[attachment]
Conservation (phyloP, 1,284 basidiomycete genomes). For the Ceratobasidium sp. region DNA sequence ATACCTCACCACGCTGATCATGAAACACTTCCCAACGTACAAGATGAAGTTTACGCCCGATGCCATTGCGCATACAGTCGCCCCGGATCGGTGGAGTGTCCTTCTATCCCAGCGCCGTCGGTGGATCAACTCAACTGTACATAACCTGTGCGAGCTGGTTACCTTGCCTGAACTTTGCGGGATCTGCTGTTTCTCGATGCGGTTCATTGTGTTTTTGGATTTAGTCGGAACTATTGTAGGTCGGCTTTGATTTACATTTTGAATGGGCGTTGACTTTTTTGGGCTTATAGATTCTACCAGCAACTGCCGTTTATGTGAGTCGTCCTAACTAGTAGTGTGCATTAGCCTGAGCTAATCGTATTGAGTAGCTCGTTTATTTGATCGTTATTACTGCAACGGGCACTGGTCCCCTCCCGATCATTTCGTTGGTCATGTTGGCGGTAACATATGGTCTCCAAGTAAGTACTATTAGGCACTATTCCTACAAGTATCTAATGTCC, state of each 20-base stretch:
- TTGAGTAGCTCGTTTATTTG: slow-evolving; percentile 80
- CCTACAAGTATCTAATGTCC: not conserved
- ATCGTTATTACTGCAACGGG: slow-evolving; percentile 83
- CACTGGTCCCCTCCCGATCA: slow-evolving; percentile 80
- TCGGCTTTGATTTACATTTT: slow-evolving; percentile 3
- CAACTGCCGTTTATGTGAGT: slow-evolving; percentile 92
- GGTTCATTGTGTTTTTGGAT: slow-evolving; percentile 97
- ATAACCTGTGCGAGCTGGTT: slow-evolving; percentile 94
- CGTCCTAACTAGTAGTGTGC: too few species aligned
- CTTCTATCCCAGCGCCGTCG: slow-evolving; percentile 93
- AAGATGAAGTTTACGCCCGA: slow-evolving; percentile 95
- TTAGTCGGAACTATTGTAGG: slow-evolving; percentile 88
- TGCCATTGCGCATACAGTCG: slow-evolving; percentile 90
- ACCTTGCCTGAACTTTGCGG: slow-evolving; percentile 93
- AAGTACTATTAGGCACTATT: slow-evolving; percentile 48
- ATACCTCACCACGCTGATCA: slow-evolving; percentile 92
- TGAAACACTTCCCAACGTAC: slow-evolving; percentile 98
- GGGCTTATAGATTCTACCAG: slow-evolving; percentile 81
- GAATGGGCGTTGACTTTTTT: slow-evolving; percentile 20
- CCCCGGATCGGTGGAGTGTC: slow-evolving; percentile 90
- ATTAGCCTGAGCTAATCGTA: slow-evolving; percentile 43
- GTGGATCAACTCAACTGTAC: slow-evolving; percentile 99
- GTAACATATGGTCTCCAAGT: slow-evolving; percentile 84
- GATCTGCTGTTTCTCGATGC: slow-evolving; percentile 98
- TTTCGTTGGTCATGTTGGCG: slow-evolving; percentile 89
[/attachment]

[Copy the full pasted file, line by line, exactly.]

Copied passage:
Conservation (phyloP, 1,284 basidiomycete genomes). For the Ceratobasidium sp. region DNA sequence ATACCTCACCACGCTGATCATGAAACACTTCCCAACGTACAAGATGAAGTTTACGCCCGATGCCATTGCGCATACAGTCGCCCCGGATCGGTGGAGTGTCCTTCTATCCCAGCGCCGTCGGTGGATCAACTCAACTGTACATAACCTGTGCGAGCTGGTTACCTTGCCTGAACTTTGCGGGATCTGCTGTTTCTCGATGCGGTTCATTGTGTTTTTGGATTTAGTCGGAACTATTGTAGGTCGGCTTTGATTTACATTTTGAATGGGCGTTGACTTTTTTGGGCTTATAGATTCTACCAGCAACTGCCGTTTATGTGAGTCGTCCTAACTAGTAGTGTGCATTAGCCTGAGCTAATCGTATTGAGTAGCTCGTTTATTTGATCGTTATTACTGCAACGGGCACTGGTCCCCTCCCGATCATTTCGTTGGTCATGTTGGCGGTAACATATGGTCTCCAAGTAAGTACTATTAGGCACTATTCCTACAAGTATCTAATGTCC, state of each 20-base stretch:
- TTGAGTAGCTCGTTTATTTG: slow-evolving; percentile 80
- CCTACAAGTATCTAATGTCC: not conserved
- ATCGTTATTACTGCAACGGG: slow-evolving; percentile 83
- CACTGGTCCCCTCCCGATCA: slow-evolving; percentile 80
- TCGGCTTTGATTTACATTTT: slow-evolving; percentile 3
- CAACTGCCGTTTATGTGAGT: slow-evolving; percentile 92
- GGTTCATTGTGTTTTTGGAT: slow-evolving; percentile 97
- ATAACCTGTGCGAGCTGGTT: slow-evolving; percentile 94
- CGTCCTAACTAGTAGTGTGC: too few species aligned
- CTTCTATCCCAGCGCCGTCG: slow-evolving; percentile 93
- AAGATGAAGTTTACGCCCGA: slow-evolving; percentile 95
- TTAGTCGGAACTATTGTAGG: slow-evolving; percentile 88
- TGCCATTGCGCATACAGTCG: slow-evolving; percentile 90
- ACCTTGCCTGAACTTTGCGG: slow-evolving; percentile 93
- AAGTACTATTAGGCACTATT: slow-evolving; percentile 48
- ATACCTCACCACGCTGATCA: slow-evolving; percentile 92
- TGAAACACTTCCCAACGTAC: slow-evolving; percentile 98
- GGGCTTATAGATTCTACCAG: slow-evolving; percentile 81
- GAATGGGCGTTGACTTTTTT: slow-evolving; percentile 20
- CCCCGGATCGGTGGAGTGTC: slow-evolving; percentile 90
- ATTAGCCTGAGCTAATCGTA: slow-evolving; percentile 43
- GTGGATCAACTCAACTGTAC: slow-evolving; percentile 99
- GTAACATATGGTCTCCAAGT: slow-evolving; percentile 84
- GATCTGCTGTTTCTCGATGC: slow-evolving; percentile 98
- TTTCGTTGGTCATGTTGGCG: slow-evolving; percentile 89